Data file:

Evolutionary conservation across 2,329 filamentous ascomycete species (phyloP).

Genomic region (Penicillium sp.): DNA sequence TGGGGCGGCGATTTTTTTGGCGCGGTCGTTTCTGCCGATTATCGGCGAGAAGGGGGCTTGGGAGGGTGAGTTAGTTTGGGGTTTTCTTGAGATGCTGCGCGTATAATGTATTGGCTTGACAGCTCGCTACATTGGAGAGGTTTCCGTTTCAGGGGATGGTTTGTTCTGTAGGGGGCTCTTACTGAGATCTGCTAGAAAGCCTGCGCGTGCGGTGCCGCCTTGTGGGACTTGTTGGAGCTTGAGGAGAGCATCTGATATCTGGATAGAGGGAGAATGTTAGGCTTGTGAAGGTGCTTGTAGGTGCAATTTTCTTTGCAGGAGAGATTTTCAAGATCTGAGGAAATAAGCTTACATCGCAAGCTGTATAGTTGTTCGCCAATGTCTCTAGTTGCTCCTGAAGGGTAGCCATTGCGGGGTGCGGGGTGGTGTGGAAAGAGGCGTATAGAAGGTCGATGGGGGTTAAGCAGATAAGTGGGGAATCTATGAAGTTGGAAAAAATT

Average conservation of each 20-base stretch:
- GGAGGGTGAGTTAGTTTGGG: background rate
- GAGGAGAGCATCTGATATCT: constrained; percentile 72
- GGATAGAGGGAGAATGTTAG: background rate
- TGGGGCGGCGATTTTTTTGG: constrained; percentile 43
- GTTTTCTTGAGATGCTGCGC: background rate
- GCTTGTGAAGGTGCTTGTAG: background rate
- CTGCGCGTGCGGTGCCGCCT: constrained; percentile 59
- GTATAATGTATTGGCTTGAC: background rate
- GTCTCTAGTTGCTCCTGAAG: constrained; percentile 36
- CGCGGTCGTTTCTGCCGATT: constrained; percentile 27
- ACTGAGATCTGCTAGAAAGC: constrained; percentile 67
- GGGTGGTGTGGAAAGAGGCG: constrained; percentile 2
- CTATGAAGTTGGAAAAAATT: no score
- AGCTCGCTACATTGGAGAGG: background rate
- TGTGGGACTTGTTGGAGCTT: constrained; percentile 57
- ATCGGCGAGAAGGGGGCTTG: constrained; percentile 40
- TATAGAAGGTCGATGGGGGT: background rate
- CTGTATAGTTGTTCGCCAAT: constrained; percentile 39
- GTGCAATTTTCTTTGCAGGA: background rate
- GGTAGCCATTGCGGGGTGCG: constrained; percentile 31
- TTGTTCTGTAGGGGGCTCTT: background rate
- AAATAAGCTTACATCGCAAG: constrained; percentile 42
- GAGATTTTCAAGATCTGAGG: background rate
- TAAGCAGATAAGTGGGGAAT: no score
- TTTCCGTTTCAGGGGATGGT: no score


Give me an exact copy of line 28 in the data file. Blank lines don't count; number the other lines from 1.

- TTTCCGTTTCAGGGGATGGT: no score